I Read the News Today (Oh Boy)
The other day the New York Times scooped other publications to break the startling news that Autistic people are frequently bullied. (Gasp) According to the article as many as 46% will likely become victims.
Some may read this statistic and note that “lots of kids” get bullied. They might even call it a “right of passage.” Heck – even Mitt Romney was bullied. Oh wait, no. He actually was a bully. (Sorry.) Others, (especially professionals), may wistfully posit, “if only Autistic kids had better social skills training so that they fit in better this wouldn’t happen.” There might even be one radical out there who notes that bullying doesn’t necessarily stop at graduation and it occurs in the workplace too. My reaction? Only 46%?! Are they out of their (bleeping) minds?!
I may have mentioned this already, but I am Autistic. I also know many other Autistic people. Being individuals, we have many differences. (Go figure) Everyone who I have EVER met on the spectrum, however, has one thing in common (no, not STAR WARS – another thing). We were all bullied. It’s a forgone conclusion when you meet someone Autistic. The only question is to what degree. Even if we just limit it to kids, (since everybody does that already anyway), I would have to guess that the number is probably closer to 96%. (The other 4% are homeschoolers.)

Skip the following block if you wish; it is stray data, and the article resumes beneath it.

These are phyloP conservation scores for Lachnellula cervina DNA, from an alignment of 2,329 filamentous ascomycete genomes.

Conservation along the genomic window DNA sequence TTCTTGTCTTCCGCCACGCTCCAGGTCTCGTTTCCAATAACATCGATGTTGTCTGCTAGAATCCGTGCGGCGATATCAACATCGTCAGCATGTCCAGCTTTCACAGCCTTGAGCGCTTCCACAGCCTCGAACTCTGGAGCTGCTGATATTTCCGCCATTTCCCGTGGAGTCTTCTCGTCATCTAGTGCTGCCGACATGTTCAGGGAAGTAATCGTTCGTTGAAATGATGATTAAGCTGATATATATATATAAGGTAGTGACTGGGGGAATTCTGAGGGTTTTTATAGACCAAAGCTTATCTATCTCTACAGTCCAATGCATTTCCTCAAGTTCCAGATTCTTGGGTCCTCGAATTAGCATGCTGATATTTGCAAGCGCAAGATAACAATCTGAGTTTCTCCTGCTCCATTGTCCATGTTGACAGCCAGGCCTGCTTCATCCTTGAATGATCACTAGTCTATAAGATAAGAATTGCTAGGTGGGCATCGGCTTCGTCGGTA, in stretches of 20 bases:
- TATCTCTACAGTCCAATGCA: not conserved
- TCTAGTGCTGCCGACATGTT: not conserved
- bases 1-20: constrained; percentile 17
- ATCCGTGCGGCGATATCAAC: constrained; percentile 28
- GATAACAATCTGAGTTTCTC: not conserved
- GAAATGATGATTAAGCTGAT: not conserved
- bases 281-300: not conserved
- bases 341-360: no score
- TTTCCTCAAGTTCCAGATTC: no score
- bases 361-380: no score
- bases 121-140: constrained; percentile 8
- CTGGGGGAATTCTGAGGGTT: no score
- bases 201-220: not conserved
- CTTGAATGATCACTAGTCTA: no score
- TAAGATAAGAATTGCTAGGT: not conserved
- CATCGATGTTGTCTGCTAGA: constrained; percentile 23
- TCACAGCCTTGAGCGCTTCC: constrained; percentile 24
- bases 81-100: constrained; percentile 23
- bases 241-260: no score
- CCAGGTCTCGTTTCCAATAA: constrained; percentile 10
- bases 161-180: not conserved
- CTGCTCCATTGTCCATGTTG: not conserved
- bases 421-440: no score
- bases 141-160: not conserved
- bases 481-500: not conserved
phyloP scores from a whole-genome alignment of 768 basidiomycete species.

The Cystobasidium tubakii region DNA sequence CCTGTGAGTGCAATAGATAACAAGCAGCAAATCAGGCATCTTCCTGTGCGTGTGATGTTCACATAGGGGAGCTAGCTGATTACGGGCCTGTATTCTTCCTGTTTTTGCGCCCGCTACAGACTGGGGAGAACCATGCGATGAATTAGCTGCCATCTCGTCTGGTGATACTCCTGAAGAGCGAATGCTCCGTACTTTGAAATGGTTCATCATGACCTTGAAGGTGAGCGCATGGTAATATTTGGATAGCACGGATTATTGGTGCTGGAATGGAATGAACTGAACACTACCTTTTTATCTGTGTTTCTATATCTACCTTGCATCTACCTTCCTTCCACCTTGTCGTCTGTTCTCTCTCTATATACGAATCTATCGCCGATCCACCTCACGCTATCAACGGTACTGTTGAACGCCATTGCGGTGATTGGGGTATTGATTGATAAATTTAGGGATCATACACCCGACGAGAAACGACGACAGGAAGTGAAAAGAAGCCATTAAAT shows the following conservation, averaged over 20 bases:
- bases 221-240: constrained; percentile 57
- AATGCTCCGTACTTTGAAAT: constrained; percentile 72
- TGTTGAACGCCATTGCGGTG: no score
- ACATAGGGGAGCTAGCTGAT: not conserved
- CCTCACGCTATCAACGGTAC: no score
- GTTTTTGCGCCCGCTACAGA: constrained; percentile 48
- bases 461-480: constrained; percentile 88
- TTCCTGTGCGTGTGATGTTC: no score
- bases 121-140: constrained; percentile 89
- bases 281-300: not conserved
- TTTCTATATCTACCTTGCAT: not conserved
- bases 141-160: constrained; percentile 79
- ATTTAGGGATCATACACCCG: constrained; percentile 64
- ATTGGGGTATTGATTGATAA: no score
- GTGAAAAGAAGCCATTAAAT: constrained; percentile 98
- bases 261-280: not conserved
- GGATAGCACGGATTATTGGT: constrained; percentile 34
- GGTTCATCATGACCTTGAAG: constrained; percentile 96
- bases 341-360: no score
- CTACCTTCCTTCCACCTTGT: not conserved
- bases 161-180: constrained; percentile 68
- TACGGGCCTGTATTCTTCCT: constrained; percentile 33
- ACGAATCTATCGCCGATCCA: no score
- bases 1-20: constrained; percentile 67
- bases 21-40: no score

This article also shared another key piece of information. Apparently “high functioning” kids or in their words, “those who also hold the most promise for leading an independent life” (yes, it really said that) are almost always the targets. Why? Because they end up in mainstream classes. It is true that when you are denied access to other kids, your chances of being bullied by other kids does decrease. That’s why school staff members (classroom aids, teachers etc.) so frequently take it upon themselves to fill that role for kids in special ed classes. Anyone who doesn’t believe me should read the news more. Tabasco dipped crayon anyone?
The point of this latest little diatribe is that bullying is a very serious problem for almost all people across the entire spectrum and throughout our lives. Something needs to be done about it rather than yet another (bleeping) study. How about we start by calling it what it is. Abuse. Then we should maybe educate people about how to treat others with respect and dignity and stigmatize the bullies instead of the victims for a change. And if all else fails maybe we should make sure there are serious consequences for abusers who hurt people, especially people who are more likely to be victimized because they are devalued by society already. I think that in other contexts they actually have a name for that already – hate crime.